Emma’s Law is headed to Gov. Nikki Haley’s desk.
The state Senate unanimously passed the House’s version of the law Wednesday, requiring alcohol breath-testing devices be installed in the vehicles of some offenders who are convicted of drunken driving for the first time.
State Sen. Joel Lourie, D-Richland, the bill’s main sponsor, said he was happy to see the measure go to the governor. But he added he was saddened to remember those lost in drunken-driving tragedies, including the bill’s inspiration – Emma Longstreet, a 6-year-old Lexington girl killed in 2012 by a repeat drunken-driving offender.
“I would have rather had her here,” said Emma’s mother, Karen Longstreet, who sat in the Senate gallery during Wednesday’s vote.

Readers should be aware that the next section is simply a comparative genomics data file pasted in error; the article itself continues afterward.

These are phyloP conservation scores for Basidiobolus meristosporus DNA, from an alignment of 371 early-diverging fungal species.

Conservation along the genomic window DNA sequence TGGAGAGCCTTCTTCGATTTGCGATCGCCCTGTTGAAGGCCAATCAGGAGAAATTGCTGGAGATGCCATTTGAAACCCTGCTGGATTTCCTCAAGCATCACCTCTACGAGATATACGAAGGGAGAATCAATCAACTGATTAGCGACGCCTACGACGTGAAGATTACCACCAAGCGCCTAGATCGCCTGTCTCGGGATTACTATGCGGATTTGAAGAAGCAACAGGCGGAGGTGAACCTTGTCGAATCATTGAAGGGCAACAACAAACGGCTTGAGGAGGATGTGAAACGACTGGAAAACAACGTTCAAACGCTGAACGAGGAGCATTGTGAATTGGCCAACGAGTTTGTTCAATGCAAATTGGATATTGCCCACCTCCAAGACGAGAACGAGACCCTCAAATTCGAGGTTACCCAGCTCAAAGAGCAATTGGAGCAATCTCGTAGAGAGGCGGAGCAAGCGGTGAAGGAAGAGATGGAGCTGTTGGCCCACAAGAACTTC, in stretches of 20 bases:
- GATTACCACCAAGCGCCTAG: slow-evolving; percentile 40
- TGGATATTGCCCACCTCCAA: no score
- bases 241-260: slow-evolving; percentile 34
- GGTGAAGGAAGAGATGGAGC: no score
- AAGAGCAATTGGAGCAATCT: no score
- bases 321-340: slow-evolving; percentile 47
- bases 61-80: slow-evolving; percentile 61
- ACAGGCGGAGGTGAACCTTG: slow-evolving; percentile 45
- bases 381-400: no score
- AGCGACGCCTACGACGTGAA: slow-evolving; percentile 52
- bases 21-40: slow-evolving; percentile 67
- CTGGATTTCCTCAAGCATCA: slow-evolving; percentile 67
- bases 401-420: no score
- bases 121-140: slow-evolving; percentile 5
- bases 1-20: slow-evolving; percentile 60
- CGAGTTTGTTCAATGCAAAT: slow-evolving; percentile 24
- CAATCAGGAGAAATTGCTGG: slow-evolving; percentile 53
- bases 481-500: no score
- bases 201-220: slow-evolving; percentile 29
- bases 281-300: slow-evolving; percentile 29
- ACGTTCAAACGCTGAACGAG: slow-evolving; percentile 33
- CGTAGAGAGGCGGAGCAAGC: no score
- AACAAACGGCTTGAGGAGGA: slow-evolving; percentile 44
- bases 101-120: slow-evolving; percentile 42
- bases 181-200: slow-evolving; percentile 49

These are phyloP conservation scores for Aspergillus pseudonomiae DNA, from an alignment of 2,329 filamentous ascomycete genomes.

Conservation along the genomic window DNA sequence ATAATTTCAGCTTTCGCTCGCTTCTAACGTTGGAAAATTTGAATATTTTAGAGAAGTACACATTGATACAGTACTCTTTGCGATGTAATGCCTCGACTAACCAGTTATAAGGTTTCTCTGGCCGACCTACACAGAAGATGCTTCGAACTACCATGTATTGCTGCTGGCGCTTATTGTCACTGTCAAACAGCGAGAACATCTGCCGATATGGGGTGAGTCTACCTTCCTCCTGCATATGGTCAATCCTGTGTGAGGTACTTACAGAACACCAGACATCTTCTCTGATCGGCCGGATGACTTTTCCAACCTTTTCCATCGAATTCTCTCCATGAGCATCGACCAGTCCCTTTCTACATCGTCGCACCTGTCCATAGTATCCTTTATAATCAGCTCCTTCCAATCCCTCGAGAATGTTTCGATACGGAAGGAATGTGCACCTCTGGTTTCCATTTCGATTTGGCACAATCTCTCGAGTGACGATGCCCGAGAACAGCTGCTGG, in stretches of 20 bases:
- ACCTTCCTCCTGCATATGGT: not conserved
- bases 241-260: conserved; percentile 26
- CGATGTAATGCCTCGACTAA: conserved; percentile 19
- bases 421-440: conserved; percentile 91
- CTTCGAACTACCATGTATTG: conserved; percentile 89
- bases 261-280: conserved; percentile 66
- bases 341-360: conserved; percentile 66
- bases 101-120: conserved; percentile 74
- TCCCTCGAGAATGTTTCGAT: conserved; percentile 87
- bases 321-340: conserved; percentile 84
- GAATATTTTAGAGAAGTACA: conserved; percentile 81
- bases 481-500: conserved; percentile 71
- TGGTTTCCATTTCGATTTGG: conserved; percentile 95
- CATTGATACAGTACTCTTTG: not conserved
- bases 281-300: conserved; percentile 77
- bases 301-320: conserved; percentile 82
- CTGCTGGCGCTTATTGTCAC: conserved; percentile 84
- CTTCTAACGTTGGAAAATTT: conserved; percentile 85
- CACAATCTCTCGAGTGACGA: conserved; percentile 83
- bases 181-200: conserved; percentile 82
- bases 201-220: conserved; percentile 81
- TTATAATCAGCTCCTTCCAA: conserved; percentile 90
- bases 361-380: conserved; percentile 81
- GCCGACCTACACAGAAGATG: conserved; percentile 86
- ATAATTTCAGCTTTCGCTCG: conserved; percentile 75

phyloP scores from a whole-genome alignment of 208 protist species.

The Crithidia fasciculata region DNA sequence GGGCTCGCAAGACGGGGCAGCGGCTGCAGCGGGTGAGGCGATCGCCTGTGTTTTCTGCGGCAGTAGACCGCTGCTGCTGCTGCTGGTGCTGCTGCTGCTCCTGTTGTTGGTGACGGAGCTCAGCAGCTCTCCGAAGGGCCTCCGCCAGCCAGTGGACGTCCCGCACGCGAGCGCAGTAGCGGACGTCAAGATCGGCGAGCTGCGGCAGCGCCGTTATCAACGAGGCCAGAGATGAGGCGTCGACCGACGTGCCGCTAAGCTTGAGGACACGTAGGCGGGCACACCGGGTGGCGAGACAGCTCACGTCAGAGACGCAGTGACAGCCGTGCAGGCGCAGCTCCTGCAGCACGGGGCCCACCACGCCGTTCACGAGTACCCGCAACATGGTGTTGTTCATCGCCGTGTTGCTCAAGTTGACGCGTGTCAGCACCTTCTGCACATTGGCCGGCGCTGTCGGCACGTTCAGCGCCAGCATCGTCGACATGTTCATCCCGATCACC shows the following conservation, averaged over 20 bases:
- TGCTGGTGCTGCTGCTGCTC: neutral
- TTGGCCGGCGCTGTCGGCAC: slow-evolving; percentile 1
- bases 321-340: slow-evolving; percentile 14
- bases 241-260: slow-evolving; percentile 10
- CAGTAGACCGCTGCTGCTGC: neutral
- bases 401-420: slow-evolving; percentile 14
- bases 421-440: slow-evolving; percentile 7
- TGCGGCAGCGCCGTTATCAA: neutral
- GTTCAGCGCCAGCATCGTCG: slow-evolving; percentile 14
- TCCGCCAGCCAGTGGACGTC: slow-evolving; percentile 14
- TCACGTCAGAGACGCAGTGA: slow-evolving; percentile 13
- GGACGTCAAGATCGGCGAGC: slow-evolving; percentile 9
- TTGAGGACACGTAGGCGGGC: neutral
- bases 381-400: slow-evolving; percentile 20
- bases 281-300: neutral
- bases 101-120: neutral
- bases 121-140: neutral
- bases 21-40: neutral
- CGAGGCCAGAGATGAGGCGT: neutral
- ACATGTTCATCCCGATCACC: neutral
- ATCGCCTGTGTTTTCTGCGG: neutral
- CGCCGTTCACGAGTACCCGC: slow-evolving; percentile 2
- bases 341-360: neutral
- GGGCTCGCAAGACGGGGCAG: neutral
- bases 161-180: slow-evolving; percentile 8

Longstreet said her daughter had wanted to be a veterinarian and save the lives of animals.
Now, her legacy will save people’s lives, she said.
An upsurge of support from local business owners and families helped revive the bill in the House, which made several amendments to a version of the bill passed previously by the Senate. One revision raised the blood-alcohol level to require use of the ignition-interlock device – to 0.15 percent from 0.12 percent – for drivers pleading guilty to or convicted of a first offense of drunken driving.
Haley will sign the law, her spokesman said.
“The governor congratulates Mr. and Mrs. Longstreet on passing this legislation and honoring Emma’s memory in a way that will protect South Carolina families for generations to come,” spokesman Doug Mayer said. “It took an awful lot of hard work and Governor Haley will proudly sign this bill.”